The effect of a single dose of 10 mg olanzapine on healthy volunteers of both sexes was examined using polysomnography and power spectral analysis. The structure and continuity of sleep were unaffected by olanzapine in both sexes. The increase in both actual sleep time and slow wave sleep in females correlated with the increase in theta power, while delta power was not significantly elevated, suggesting that theta power may be a sensitive indicator of changes in sleep. The changes in sleep had the same tendency in men, but they were not significant. The difference between the sexes could not be explained by differences in body mass index. Olanzapine affects sleep probably through 5-HT2C receptors. The receptor gene is located on the X-chromosome, inducing an allelic difference between the females and males. This difference may contribute to the different effects of olanzapine on sleep. Olanzapine seems to preserve the normal structure of sleep and increase the amount of slow-wave sleep, which might be of additional benefit in treatment of schizophrenia. The effective clinical dose may be lower for females than males.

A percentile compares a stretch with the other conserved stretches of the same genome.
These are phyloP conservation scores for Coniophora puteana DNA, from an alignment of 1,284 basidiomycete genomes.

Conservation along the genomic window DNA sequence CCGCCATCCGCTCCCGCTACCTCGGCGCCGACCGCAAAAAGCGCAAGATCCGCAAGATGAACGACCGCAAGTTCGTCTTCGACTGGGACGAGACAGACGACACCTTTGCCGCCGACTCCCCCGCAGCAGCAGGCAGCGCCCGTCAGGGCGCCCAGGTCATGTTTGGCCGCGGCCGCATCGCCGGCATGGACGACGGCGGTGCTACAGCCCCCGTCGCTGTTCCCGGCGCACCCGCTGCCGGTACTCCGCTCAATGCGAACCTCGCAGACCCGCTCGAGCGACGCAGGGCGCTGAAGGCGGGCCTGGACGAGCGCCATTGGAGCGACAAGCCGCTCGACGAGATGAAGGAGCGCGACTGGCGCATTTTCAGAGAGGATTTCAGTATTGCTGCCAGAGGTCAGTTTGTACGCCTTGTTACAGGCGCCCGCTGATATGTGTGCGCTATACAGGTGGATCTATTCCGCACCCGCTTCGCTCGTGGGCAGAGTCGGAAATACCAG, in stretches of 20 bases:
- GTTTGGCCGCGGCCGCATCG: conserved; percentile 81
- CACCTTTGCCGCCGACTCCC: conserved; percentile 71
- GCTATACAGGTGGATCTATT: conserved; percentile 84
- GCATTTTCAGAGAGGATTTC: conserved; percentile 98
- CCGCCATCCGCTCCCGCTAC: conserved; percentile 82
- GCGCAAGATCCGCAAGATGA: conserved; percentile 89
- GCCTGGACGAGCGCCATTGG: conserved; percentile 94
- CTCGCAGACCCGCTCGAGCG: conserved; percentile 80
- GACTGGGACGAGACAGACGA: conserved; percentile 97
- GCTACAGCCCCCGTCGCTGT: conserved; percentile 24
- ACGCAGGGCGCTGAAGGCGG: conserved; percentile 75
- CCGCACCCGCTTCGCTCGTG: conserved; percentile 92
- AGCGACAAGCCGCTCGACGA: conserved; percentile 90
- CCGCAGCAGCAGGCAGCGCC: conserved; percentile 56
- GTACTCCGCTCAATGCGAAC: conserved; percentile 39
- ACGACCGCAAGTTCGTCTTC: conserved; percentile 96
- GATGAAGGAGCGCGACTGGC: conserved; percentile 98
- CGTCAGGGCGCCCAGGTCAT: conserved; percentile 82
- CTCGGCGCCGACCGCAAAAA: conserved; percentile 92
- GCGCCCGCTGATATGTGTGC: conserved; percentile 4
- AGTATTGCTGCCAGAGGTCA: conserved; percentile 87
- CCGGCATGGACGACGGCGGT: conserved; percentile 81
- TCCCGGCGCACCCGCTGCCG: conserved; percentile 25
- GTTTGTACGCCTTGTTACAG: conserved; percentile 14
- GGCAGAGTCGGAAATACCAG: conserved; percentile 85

aDepartment of Psychiatry, University of Helsinki, Lapinlahdentie, Helsinki
bFinnish Institute of Occupational Health, Topeliuksenkatu, Helsinki
cInstitute of Biomedicine, Department of Physiology, University of Helsinki, Helsinki, Finland
Correspondence to Tarja Porkka-Heiskanen, Institute of Biomedicine, Department of Physiology, University of Helsinki, Haartmaninkatu 8, 00290 Helsinki, Finland
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Received 15 March 2002 accepted 27 March 2002